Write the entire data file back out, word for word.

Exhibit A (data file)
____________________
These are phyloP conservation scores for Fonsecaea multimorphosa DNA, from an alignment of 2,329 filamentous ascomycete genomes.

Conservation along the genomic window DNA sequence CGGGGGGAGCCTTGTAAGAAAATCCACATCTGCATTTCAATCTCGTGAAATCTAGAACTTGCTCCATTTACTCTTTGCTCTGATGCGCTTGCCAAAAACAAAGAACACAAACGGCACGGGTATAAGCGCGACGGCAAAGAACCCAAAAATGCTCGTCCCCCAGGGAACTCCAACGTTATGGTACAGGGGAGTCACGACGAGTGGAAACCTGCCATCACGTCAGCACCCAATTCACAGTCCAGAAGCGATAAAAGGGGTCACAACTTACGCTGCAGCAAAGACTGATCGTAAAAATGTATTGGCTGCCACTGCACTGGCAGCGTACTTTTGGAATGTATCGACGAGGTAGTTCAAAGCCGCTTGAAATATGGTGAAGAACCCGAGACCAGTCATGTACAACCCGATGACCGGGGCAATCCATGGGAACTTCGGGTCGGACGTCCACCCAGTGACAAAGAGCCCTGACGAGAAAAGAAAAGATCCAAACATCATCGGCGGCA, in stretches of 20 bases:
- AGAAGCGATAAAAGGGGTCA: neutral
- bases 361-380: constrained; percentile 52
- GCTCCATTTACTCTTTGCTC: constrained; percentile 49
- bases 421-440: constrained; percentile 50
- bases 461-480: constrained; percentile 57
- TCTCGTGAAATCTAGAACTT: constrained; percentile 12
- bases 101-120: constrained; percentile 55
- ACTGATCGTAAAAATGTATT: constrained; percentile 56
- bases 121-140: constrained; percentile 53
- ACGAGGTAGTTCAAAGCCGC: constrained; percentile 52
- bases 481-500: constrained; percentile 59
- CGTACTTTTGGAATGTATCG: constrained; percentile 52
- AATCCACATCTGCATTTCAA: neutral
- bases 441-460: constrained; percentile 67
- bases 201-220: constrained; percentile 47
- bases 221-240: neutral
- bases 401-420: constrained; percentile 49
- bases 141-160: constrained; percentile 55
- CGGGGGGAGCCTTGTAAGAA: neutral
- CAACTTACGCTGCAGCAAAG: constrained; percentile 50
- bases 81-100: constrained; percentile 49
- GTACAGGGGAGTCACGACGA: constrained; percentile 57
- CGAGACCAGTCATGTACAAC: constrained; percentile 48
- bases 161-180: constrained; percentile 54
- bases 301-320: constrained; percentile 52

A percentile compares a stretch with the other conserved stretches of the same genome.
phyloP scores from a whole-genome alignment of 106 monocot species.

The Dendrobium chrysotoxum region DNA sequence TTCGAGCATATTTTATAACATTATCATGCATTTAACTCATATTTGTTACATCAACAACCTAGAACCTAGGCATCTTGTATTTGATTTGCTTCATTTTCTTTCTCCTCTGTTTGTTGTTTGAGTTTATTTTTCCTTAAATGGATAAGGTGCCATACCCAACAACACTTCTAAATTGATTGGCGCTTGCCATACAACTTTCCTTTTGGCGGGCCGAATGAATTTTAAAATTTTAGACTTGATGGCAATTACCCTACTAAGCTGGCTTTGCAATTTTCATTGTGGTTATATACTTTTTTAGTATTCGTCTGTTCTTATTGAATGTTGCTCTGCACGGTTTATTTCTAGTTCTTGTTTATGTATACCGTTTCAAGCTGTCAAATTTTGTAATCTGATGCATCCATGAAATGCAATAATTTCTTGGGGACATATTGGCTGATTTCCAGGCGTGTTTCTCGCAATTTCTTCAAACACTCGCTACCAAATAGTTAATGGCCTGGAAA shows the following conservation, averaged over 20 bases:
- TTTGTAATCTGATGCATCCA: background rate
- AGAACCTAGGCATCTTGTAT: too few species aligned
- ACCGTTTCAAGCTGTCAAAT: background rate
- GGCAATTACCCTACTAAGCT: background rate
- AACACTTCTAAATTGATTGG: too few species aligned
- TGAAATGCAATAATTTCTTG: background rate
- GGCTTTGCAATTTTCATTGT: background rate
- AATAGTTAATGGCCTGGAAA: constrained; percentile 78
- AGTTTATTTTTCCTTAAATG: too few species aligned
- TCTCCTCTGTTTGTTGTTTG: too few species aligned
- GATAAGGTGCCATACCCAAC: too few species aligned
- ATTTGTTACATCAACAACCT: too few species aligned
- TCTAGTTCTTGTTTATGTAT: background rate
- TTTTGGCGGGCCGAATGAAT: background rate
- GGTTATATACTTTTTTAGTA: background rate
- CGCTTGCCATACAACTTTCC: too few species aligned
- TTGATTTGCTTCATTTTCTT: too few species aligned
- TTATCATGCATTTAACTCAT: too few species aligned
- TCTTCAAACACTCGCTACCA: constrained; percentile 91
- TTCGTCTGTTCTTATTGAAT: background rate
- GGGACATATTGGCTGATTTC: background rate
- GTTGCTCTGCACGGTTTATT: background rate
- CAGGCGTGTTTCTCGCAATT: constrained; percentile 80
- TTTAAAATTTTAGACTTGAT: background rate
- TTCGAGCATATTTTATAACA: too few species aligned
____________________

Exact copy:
These are phyloP conservation scores for Fonsecaea multimorphosa DNA, from an alignment of 2,329 filamentous ascomycete genomes.

Conservation along the genomic window DNA sequence CGGGGGGAGCCTTGTAAGAAAATCCACATCTGCATTTCAATCTCGTGAAATCTAGAACTTGCTCCATTTACTCTTTGCTCTGATGCGCTTGCCAAAAACAAAGAACACAAACGGCACGGGTATAAGCGCGACGGCAAAGAACCCAAAAATGCTCGTCCCCCAGGGAACTCCAACGTTATGGTACAGGGGAGTCACGACGAGTGGAAACCTGCCATCACGTCAGCACCCAATTCACAGTCCAGAAGCGATAAAAGGGGTCACAACTTACGCTGCAGCAAAGACTGATCGTAAAAATGTATTGGCTGCCACTGCACTGGCAGCGTACTTTTGGAATGTATCGACGAGGTAGTTCAAAGCCGCTTGAAATATGGTGAAGAACCCGAGACCAGTCATGTACAACCCGATGACCGGGGCAATCCATGGGAACTTCGGGTCGGACGTCCACCCAGTGACAAAGAGCCCTGACGAGAAAAGAAAAGATCCAAACATCATCGGCGGCA, in stretches of 20 bases:
- AGAAGCGATAAAAGGGGTCA: neutral
- bases 361-380: constrained; percentile 52
- GCTCCATTTACTCTTTGCTC: constrained; percentile 49
- bases 421-440: constrained; percentile 50
- bases 461-480: constrained; percentile 57
- TCTCGTGAAATCTAGAACTT: constrained; percentile 12
- bases 101-120: constrained; percentile 55
- ACTGATCGTAAAAATGTATT: constrained; percentile 56
- bases 121-140: constrained; percentile 53
- ACGAGGTAGTTCAAAGCCGC: constrained; percentile 52
- bases 481-500: constrained; percentile 59
- CGTACTTTTGGAATGTATCG: constrained; percentile 52
- AATCCACATCTGCATTTCAA: neutral
- bases 441-460: constrained; percentile 67
- bases 201-220: constrained; percentile 47
- bases 221-240: neutral
- bases 401-420: constrained; percentile 49
- bases 141-160: constrained; percentile 55
- CGGGGGGAGCCTTGTAAGAA: neutral
- CAACTTACGCTGCAGCAAAG: constrained; percentile 50
- bases 81-100: constrained; percentile 49
- GTACAGGGGAGTCACGACGA: constrained; percentile 57
- CGAGACCAGTCATGTACAAC: constrained; percentile 48
- bases 161-180: constrained; percentile 54
- bases 301-320: constrained; percentile 52

A percentile compares a stretch with the other conserved stretches of the same genome.
phyloP scores from a whole-genome alignment of 106 monocot species.

The Dendrobium chrysotoxum region DNA sequence TTCGAGCATATTTTATAACATTATCATGCATTTAACTCATATTTGTTACATCAACAACCTAGAACCTAGGCATCTTGTATTTGATTTGCTTCATTTTCTTTCTCCTCTGTTTGTTGTTTGAGTTTATTTTTCCTTAAATGGATAAGGTGCCATACCCAACAACACTTCTAAATTGATTGGCGCTTGCCATACAACTTTCCTTTTGGCGGGCCGAATGAATTTTAAAATTTTAGACTTGATGGCAATTACCCTACTAAGCTGGCTTTGCAATTTTCATTGTGGTTATATACTTTTTTAGTATTCGTCTGTTCTTATTGAATGTTGCTCTGCACGGTTTATTTCTAGTTCTTGTTTATGTATACCGTTTCAAGCTGTCAAATTTTGTAATCTGATGCATCCATGAAATGCAATAATTTCTTGGGGACATATTGGCTGATTTCCAGGCGTGTTTCTCGCAATTTCTTCAAACACTCGCTACCAAATAGTTAATGGCCTGGAAA shows the following conservation, averaged over 20 bases:
- TTTGTAATCTGATGCATCCA: background rate
- AGAACCTAGGCATCTTGTAT: too few species aligned
- ACCGTTTCAAGCTGTCAAAT: background rate
- GGCAATTACCCTACTAAGCT: background rate
- AACACTTCTAAATTGATTGG: too few species aligned
- TGAAATGCAATAATTTCTTG: background rate
- GGCTTTGCAATTTTCATTGT: background rate
- AATAGTTAATGGCCTGGAAA: constrained; percentile 78
- AGTTTATTTTTCCTTAAATG: too few species aligned
- TCTCCTCTGTTTGTTGTTTG: too few species aligned
- GATAAGGTGCCATACCCAAC: too few species aligned
- ATTTGTTACATCAACAACCT: too few species aligned
- TCTAGTTCTTGTTTATGTAT: background rate
- TTTTGGCGGGCCGAATGAAT: background rate
- GGTTATATACTTTTTTAGTA: background rate
- CGCTTGCCATACAACTTTCC: too few species aligned
- TTGATTTGCTTCATTTTCTT: too few species aligned
- TTATCATGCATTTAACTCAT: too few species aligned
- TCTTCAAACACTCGCTACCA: constrained; percentile 91
- TTCGTCTGTTCTTATTGAAT: background rate
- GGGACATATTGGCTGATTTC: background rate
- GTTGCTCTGCACGGTTTATT: background rate
- CAGGCGTGTTTCTCGCAATT: constrained; percentile 80
- TTTAAAATTTTAGACTTGAT: background rate
- TTCGAGCATATTTTATAACA: too few species aligned